Like I mentioned in a previous post, with just one leg down with the VHB tape, I could not budge the panel. I mean I didn't get up on the roof and pull with all my strength, but up on the ladder pulling as hard as I could with just arm strength, I felt no sense of budge at all. And supposedly the bond gets stronger over around 24 hours after installation.
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Old 07-15-2019, 07:42 AM   #66
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Progress, slow and steady. This will work for the charge controller. Except since it mentions needing ventilation, I guess I canít store this crap here anymore...

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Any advice on fusing? The instructions arenít much help, other than telling me I need a 30amp fuse between the controller and battery. Closer to the controller, or battery? I have a auto reset breaker thatís 30 amp. Use it or an inline fuse? What about a fuse between the panels and controller?
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Old 07-15-2019, 08:02 AM   #67
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Fuses, Fuses Fuses!
First thing to remember is that the fuses are there to protect the wire to keep it from overheating and if it were to short out burning down your trailer.
Fuses go in the line as close to the power source as possible to reduce the chance of the unprotected wire being involved.
You have possibly three sources of current, the battery, the solar panels, and any chargers etc.
Remember to size the fuse to protect the wire you used as it should blow clear before the wire fails.
You may have to insert fuses at the controller and the battery.
Often the solar panels are fed with wire that has higher ampacity than the panels can output so in my opinion you would not need fuses in them.
For example my 300 watt solar panels will max out at about 5 amps and they are connected in series to give about 60 volts maximum. Even though the power is 300 watts max the 10 gauge solar wire is good for 30 amps with a 60*C temp rise.
However that wire is in danger of overheating in the case of a short in the battery circuit that could probably generate 1000 amps short circuit.
Use large wire and fuse it to protect the trailer.
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Old 07-15-2019, 08:32 AM   #68
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Great, thanks. The kit came with 10 gauge wire. So an inline fuse between the controller and battery, close to the battery. Panels are 100W, with 10 gauge wire. No fuse between controller and panel?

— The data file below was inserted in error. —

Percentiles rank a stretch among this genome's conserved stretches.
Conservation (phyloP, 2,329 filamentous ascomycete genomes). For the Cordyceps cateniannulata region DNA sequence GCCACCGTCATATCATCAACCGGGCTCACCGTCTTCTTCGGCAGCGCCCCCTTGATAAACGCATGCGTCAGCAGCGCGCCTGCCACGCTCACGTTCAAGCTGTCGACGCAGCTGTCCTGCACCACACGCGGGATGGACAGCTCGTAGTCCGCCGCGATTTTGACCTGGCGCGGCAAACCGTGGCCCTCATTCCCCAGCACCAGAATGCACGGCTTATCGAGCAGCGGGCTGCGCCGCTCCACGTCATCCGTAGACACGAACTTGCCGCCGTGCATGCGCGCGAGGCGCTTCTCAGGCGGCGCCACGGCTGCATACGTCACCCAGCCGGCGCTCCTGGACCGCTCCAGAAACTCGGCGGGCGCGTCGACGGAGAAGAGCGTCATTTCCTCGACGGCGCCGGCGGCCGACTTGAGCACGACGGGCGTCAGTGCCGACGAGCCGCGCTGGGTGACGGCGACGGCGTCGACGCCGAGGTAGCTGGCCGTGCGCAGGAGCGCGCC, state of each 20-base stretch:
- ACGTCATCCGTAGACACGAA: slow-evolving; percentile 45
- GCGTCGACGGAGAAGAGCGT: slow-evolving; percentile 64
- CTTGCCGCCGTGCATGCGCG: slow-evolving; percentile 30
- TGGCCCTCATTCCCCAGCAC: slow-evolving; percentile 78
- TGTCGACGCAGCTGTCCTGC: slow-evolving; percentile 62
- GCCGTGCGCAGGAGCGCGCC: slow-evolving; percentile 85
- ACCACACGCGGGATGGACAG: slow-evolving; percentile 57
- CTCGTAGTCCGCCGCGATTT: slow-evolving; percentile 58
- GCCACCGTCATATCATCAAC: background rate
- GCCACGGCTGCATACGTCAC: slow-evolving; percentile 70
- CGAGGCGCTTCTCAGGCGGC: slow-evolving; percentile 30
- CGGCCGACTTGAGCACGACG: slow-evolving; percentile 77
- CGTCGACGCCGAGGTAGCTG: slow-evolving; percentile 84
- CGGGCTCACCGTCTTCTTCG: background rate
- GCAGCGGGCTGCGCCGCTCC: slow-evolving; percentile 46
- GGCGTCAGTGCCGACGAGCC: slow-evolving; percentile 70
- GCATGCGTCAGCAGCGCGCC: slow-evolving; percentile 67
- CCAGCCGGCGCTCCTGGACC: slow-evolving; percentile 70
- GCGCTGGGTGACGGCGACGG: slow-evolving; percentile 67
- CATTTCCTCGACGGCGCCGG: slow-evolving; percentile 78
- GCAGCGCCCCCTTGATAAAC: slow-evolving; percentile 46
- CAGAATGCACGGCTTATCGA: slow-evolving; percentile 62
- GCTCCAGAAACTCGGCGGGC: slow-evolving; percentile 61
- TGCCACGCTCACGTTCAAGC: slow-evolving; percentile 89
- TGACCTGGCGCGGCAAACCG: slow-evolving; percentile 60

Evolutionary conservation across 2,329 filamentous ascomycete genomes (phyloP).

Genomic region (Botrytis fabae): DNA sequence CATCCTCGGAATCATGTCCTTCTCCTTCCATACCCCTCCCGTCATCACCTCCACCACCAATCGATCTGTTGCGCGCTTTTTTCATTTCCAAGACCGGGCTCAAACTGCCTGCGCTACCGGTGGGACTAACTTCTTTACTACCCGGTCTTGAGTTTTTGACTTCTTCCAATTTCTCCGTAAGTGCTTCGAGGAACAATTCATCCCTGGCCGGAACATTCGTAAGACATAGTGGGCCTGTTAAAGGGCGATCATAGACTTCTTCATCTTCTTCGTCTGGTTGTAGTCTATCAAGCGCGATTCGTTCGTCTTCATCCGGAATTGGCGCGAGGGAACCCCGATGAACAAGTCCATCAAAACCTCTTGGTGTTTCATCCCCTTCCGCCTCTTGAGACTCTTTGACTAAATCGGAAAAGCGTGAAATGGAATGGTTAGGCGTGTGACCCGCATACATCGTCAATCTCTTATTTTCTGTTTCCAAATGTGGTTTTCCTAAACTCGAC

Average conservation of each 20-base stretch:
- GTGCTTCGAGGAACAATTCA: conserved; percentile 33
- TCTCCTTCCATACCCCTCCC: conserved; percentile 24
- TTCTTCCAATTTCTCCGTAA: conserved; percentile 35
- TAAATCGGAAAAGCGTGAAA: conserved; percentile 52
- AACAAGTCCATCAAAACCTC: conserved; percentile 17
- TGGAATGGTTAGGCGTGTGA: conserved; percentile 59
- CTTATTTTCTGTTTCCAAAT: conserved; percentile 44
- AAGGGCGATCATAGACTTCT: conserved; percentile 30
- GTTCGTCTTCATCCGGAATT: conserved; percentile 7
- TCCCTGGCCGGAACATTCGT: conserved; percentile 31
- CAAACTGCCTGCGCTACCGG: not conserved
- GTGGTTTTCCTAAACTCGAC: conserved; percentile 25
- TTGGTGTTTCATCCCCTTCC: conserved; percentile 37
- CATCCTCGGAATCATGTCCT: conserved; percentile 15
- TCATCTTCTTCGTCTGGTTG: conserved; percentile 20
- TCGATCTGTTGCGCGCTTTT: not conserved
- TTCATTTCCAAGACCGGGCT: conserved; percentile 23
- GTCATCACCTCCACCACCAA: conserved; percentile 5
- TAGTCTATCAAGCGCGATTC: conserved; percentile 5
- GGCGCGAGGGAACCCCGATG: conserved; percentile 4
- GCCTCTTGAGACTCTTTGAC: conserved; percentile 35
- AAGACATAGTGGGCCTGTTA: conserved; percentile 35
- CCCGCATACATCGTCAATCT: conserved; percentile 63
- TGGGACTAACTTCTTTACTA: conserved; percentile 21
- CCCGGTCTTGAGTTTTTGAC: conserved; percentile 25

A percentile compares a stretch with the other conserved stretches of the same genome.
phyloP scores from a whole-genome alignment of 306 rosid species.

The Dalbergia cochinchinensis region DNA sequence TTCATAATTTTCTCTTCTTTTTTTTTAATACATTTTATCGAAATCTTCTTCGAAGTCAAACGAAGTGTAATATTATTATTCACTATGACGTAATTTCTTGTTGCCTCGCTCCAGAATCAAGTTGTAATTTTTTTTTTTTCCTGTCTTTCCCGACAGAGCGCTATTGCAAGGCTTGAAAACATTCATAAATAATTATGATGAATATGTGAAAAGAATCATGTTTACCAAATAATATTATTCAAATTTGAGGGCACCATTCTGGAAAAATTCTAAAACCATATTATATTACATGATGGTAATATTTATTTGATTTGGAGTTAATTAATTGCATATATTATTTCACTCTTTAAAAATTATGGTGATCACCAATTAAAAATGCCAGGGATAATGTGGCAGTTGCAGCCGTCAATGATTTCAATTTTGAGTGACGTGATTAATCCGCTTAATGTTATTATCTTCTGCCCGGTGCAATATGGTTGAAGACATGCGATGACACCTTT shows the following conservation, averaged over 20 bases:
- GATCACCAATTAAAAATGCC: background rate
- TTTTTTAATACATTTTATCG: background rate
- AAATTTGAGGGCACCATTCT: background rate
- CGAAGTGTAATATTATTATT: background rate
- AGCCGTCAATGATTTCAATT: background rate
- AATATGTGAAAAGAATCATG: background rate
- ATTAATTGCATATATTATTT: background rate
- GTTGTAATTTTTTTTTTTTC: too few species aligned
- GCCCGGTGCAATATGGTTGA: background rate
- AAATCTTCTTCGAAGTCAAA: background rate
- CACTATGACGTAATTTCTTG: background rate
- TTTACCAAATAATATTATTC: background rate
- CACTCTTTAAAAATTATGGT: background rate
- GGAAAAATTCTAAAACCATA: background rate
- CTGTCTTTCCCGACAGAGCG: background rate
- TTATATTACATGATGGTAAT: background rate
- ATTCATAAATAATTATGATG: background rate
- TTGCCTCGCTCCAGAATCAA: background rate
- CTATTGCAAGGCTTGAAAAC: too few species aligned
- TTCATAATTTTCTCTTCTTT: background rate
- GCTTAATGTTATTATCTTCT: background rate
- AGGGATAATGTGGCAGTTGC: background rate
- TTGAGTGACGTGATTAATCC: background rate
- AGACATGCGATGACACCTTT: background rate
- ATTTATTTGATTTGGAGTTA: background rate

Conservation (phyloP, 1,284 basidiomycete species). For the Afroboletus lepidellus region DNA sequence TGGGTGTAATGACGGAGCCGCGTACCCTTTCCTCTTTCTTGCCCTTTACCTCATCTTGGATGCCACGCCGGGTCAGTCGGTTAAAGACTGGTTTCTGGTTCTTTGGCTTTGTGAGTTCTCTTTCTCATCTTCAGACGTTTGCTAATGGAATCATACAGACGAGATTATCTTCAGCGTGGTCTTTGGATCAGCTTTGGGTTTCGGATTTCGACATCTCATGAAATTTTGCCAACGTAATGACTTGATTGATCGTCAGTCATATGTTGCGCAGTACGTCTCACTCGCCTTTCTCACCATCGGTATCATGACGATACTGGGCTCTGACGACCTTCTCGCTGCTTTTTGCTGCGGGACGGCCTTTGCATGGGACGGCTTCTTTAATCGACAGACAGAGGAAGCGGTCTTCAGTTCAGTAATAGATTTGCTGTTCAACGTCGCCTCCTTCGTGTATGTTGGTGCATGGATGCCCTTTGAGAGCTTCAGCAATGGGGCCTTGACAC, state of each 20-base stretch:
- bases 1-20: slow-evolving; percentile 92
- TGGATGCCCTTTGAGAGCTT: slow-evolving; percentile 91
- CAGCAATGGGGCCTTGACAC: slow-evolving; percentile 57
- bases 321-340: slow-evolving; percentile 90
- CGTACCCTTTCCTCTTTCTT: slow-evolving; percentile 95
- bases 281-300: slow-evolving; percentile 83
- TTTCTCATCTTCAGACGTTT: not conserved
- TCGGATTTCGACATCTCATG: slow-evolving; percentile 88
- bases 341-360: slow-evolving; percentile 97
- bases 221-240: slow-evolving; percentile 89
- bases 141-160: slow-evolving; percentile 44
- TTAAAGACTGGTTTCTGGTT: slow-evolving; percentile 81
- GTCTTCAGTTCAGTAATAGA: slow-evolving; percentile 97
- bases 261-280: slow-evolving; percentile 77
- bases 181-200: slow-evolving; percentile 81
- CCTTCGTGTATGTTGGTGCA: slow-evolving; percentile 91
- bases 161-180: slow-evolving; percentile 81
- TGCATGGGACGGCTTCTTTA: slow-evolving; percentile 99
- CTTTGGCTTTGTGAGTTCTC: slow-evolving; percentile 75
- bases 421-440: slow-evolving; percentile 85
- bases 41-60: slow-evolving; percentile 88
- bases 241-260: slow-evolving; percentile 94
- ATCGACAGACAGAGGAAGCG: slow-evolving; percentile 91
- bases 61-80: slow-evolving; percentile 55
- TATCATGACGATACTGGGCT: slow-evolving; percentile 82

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Old 07-15-2019, 08:41 AM   #69
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Originally Posted by ZachO View Post
..
Any advice on fusing? ...
While there are a (very) few people on this forum who are truly qualified to answer that question, there is a wealth of information available online:

https://www.windynation.com/jzv/inf/...olar-pv-system
https://www.renogy.com/blog/how-to-f...-solar-system/
etc...

At least this is how I went about deciding how to fuse my solar system.
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Old 07-15-2019, 08:50 AM   #70
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Zach, it depends on how you wired your panels. Many 100 watt panels will put out about 5 - 6 amps at 16 - 18 volts. If wired in series with a MPPT controller the maximum amps would be that 5 - 6 amps max. Wired in parallel that would be max amps x the number of panels paralleled. It depends on YOUR installation.
If you have three 280 watt panels which output higher current in parallel you could have a problem.
I feel that you are OK with a 100 watt panel unfused. If the 10 gauge wire shorted the voltage would drop to close to 0 and the current would be around that 5 - 6 amps and not a problem with overheating the wire.
If the current were high enough to be a problem than in the solar panel circuit the wire size is too small anyway as the voltage drop and power lost to heat would be too high for efficient operation.
Be sure to fuse the battery! the max current could be very very high in the case of a short circuit.
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Old 07-17-2019, 09:29 PM   #71
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I know it will be ok, but this is annoying me. My kit came with 10 gauge wire. I want a 30 amp fuse. When I use the Renogy calculator, it says 30 amps requires 10 gauge wire. At the auto store, the inline fuse only comes with 12 gauge wire.

Why? I know for my 100 watts, 12 gauge is fine, but why is a 30 amp fuse coming with 12 gauge wire?